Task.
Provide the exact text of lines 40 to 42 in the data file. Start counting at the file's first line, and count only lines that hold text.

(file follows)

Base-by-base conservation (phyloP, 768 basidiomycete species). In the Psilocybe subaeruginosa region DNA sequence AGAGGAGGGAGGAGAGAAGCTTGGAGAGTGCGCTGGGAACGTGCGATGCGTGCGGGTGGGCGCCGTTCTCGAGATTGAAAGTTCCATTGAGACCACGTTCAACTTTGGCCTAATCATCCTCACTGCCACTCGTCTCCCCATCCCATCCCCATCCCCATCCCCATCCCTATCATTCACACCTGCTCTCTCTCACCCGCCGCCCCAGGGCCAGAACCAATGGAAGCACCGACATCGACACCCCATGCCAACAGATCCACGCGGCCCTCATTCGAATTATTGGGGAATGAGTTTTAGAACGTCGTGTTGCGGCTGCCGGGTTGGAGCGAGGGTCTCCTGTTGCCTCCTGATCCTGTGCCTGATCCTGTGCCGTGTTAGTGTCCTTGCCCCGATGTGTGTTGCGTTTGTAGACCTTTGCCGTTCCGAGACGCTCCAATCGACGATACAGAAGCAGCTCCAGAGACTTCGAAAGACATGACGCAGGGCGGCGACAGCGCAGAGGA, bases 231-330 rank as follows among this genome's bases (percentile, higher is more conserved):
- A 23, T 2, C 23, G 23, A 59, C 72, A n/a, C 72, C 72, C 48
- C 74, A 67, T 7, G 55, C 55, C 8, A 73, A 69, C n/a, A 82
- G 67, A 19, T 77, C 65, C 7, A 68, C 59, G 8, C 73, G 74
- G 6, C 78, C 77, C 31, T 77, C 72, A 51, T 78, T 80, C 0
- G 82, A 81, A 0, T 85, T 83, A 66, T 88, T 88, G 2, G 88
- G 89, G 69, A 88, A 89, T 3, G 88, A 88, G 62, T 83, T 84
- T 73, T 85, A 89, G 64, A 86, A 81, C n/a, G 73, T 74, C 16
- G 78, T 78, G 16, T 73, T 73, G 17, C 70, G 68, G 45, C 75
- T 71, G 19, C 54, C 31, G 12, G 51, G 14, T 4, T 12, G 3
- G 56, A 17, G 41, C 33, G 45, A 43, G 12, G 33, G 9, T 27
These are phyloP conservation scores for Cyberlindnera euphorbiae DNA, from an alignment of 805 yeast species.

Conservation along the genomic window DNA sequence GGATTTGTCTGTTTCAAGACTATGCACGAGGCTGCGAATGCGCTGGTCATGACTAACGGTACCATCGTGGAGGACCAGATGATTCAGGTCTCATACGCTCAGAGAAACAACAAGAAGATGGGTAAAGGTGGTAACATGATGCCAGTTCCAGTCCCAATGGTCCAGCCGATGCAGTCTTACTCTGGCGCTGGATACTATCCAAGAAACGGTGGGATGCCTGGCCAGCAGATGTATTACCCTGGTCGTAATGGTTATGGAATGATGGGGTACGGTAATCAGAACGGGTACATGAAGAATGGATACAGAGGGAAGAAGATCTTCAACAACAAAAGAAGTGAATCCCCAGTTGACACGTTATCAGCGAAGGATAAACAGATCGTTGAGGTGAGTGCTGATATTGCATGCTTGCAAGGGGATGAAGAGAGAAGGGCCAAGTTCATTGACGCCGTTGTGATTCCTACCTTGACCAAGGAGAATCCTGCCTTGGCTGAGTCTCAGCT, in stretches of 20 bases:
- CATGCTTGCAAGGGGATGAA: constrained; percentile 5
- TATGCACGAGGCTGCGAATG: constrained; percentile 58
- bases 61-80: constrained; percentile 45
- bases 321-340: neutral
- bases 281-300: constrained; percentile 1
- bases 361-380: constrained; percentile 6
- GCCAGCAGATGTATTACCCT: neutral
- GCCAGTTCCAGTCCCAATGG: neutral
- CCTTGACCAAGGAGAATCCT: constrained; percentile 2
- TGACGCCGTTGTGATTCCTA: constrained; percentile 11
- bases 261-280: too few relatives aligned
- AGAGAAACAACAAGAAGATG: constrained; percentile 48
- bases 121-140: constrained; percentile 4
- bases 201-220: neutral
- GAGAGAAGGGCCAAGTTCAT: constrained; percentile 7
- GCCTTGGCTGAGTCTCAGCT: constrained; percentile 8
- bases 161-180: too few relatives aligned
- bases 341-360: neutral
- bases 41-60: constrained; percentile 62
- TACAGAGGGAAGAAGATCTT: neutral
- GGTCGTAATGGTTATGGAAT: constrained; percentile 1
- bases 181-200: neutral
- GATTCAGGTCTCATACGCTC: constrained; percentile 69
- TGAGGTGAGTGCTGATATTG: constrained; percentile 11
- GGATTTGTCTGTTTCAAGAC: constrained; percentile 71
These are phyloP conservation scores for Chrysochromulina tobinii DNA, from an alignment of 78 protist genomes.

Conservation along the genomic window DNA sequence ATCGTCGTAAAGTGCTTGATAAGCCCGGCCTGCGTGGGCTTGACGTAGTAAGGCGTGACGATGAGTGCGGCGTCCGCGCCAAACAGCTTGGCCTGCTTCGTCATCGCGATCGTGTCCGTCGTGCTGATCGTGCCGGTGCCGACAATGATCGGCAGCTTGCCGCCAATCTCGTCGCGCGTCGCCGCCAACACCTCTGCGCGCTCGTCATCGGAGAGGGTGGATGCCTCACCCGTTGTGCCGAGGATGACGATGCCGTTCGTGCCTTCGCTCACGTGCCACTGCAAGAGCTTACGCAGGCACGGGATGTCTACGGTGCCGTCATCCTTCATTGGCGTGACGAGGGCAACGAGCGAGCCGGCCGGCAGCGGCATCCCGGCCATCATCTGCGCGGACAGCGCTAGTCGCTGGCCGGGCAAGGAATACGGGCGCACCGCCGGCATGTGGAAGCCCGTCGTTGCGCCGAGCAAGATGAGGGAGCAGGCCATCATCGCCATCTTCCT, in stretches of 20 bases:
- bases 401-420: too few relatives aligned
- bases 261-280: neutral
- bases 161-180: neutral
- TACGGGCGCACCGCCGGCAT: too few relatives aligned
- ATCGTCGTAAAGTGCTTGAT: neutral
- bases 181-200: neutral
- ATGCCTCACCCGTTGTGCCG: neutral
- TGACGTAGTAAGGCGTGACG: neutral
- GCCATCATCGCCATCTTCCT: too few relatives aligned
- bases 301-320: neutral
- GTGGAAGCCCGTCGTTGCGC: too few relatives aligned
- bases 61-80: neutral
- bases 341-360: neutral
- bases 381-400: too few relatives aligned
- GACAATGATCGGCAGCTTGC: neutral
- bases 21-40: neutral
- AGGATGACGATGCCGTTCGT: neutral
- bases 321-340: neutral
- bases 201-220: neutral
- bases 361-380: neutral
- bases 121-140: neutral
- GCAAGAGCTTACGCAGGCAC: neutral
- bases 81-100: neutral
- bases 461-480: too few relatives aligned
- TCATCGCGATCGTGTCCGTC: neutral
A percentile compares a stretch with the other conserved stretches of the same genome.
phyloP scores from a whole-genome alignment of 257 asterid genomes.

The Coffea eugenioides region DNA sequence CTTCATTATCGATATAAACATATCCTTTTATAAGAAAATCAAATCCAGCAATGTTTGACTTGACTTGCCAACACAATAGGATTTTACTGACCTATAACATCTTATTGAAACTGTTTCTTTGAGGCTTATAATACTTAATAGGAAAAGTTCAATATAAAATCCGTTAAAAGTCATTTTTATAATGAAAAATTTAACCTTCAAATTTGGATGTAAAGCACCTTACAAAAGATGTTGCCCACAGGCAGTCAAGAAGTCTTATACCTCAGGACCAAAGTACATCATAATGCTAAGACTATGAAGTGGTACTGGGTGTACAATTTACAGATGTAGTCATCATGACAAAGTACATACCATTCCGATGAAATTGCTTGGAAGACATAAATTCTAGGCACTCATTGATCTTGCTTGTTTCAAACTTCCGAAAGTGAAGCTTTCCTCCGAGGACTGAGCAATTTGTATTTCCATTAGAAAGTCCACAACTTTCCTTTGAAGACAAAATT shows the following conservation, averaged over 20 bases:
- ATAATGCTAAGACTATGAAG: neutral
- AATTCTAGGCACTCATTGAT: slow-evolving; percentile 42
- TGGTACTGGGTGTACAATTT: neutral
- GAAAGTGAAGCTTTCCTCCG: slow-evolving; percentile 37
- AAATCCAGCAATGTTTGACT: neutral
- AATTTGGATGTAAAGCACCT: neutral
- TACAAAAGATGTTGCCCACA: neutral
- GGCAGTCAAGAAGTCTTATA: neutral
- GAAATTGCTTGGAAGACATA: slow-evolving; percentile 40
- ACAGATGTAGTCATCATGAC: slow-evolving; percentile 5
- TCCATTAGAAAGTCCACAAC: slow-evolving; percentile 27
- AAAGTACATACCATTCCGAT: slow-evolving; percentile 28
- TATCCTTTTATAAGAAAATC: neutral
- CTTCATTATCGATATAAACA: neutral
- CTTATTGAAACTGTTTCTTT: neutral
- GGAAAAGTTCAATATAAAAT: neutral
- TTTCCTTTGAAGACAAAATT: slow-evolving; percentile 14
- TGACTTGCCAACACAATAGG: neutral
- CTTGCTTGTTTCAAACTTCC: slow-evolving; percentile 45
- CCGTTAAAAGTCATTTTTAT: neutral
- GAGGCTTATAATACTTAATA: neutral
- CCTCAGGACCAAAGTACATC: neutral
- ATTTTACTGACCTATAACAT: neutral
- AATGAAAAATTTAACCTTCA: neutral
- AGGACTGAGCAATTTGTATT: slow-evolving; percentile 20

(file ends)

Conservation along the genomic window DNA sequence ATCGTCGTAAAGTGCTTGATAAGCCCGGCCTGCGTGGGCTTGACGTAGTAAGGCGTGACGATGAGTGCGGCGTCCGCGCCAAACAGCTTGGCCTGCTTCGTCATCGCGATCGTGTCCGTCGTGCTGATCGTGCCGGTGCCGACAATGATCGGCAGCTTGCCGCCAATCTCGTCGCGCGTCGCCGCCAACACCTCTGCGCGCTCGTCATCGGAGAGGGTGGATGCCTCACCCGTTGTGCCGAGGATGACGATGCCGTTCGTGCCTTCGCTCACGTGCCACTGCAAGAGCTTACGCAGGCACGGGATGTCTACGGTGCCGTCATCCTTCATTGGCGTGACGAGGGCAACGAGCGAGCCGGCCGGCAGCGGCATCCCGGCCATCATCTGCGCGGACAGCGCTAGTCGCTGGCCGGGCAAGGAATACGGGCGCACCGCCGGCATGTGGAAGCCCGTCGTTGCGCCGAGCAAGATGAGGGAGCAGGCCATCATCGCCATCTTCCT, in stretches of 20 bases:
- bases 401-420: too few relatives aligned
- bases 261-280: neutral